(The final average rate hike ended up being 5.6% on average, but that was the effective average rate hike after people shopped around; see below)
  • 2016: 8.0%

*2014 was kind of a special case, however, since that was the first year that all new policies had to be fully ACA-compliant; as a result, there was a sort of "rebooting" of the whole indy market, which HHS properly notes:

...Individual Market 429 issuers submitted 1,130 single risk pool product rate filings for the individual market in 2014. Due to the new insurance market rules discussed above that went into effect in 2014, only 307 of the 1,130 products were renewing (offered in 2013 and in 2014)). Among those filings for renewing products, the average rate increase requested was 2.6 percent and the average implemented was 2.4 percent. We do not provide estimates of individual market premium reductions for CY 2014 because so few filings were for renewing products and such an estimate would only include 20 percent of total filings, which would not accurately reflect the entire individual market.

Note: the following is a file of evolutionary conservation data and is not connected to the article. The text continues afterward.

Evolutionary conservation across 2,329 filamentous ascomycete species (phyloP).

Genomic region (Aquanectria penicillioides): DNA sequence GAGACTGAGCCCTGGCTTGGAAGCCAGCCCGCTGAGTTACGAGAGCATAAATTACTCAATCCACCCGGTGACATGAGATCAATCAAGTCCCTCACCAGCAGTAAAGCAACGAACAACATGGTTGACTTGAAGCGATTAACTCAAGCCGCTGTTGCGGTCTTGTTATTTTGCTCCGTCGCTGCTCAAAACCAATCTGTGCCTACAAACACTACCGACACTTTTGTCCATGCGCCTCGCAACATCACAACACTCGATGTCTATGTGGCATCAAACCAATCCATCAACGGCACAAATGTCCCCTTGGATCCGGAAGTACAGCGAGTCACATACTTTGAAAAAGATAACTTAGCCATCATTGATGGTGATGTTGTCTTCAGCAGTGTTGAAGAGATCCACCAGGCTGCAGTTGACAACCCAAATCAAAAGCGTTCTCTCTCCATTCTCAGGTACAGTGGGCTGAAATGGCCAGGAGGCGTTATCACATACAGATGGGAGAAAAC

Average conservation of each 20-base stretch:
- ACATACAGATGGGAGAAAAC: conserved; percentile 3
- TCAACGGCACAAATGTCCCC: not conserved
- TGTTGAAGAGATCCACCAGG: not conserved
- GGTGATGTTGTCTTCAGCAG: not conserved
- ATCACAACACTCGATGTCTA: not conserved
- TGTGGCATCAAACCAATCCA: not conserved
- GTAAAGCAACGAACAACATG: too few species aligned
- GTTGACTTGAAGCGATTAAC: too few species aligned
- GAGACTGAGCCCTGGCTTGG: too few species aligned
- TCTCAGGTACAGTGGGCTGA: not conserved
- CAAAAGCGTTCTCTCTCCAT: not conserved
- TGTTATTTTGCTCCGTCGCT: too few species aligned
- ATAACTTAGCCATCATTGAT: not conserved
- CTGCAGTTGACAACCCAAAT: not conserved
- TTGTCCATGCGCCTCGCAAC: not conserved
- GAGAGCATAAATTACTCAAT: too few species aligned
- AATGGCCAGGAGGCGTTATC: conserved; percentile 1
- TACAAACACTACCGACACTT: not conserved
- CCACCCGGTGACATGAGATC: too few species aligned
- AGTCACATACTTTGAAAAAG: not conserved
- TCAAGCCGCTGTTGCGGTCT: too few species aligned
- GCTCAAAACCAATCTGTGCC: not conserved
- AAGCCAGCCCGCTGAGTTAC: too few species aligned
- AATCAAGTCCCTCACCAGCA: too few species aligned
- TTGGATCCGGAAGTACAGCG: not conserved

**2015: A lot of people have asked me how the requested rate hikes compared with the approved hikes last year; here, at last, is the answer:

...The weighted average rate increase implemented for single risk pool coverage was 6.9 percent in the individual market (8.7 percent initially requested) and 4.3 percent in the small group market (5.1 percent initially requested).

OK, so for 2015, it was basically:

  • Requested: 8.7% on average
  • Approved: 6.9% on average
  • Effective: 5.6% on average

For 2016, it was:

For 2017, so far it looks like:

  • Requested: 22%
  • Approved: ??? (won't know this until anywhere from August - November, depending on the state)
  • Effective: ??? (won't know this until next March/April, after the dust settles on the 2017 open enrollment period

In 2015, the final effective average increase ended up being roughly 64% of the requested average. In 2016, the effective increase was around 62% of the requested average.

Assuming this pattern holds (and there's no reason at all to assume that it will, but what the hell), it suggests that the 2017 rates will end up averaging something like 18% approved and 14% effective once the dust settles next spring.

Stay tuned...